Calif. Prison Gets Eco-friendly Lighting

CORCORAN, Calif. — Induction lighting firm US Lighting Tech, based in Irvine, recently completed interior lighting installation at Corcoran State Prison.

USLT began its partnership with the California Department of Corrections and Rehabilitation in 2008 as part of the Department’s "Going Green" Energy Savings initiative to outfit prison facilities throughout the state with updated, energy-efficient lighting.

Induction lighting requires less maintenance and lighting replacements, which can increase security and save facilities 30 to 50 percent in energy costs.

"The CDCR had four essential criteria when selecting a lighting partner for the California state prison system – reliability, cost, energy efficiency, and light color index quality,? said Richard Ham, president of USLT. "The safety concerns of working in a high-risk environment necessitated highly reliable, low-maintenance lighting.”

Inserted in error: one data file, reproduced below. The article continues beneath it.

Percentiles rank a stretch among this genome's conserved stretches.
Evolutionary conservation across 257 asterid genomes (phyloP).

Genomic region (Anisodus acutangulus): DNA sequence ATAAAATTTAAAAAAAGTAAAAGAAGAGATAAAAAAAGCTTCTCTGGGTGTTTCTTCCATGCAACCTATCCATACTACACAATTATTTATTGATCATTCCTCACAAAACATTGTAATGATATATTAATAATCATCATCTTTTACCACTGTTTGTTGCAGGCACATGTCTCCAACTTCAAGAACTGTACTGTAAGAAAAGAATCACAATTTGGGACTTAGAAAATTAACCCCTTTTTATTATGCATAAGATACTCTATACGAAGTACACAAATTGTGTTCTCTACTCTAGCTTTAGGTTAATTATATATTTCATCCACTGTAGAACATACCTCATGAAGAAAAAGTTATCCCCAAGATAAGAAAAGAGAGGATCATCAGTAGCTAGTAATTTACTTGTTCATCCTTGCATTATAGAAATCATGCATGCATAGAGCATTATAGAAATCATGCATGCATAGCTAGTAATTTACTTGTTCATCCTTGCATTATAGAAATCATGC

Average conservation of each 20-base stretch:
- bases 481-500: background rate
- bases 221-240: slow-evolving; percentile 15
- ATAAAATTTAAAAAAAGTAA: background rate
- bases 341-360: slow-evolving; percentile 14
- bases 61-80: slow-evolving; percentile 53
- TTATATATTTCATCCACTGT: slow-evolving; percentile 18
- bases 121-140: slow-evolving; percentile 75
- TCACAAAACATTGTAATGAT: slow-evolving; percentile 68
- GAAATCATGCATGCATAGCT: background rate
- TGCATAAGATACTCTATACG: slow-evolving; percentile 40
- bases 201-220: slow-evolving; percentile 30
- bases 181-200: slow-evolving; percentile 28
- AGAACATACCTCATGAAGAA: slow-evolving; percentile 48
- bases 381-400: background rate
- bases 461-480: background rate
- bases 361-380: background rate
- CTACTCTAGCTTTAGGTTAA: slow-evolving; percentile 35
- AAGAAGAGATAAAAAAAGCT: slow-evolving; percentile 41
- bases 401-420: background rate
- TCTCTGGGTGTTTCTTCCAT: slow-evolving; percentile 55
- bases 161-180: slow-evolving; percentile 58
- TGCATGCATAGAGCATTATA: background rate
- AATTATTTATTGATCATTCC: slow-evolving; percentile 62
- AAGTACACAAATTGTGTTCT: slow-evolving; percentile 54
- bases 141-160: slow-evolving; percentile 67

The CDCR and US Lighting Tech installed ridgeline induction high bays in Corcoran’s interior, and over the past three years the company installed its Diamond Wall pack, Jersey Street Lights and Parker area lighting units for exterior perimeter lighting on eight correctional facilities in the state. Additional installations are completed or are in the final stages of completion for seven other California prisons.

Prior to upgrading to induction lights, California’s prisons faced frequent re-lamping due to their lighting systems running 24 hours a day. Extra air conditioning was used throughout the facilities to protect against the 600-degree-fahrenheit heat from the legacy lighting systems, typically high- pressure sodium or metal halide, creating additional energy costs.

Frequent lighting replacements and maintenance necessitated that prisoners be locked up for extensive periods during re-lamping, while correctional officers complained of lighting and security issues due to the poor light quality.

"Prison operations staff needed better, more usable illumination which is absolutely critical in a security sensitive setting," Ham said.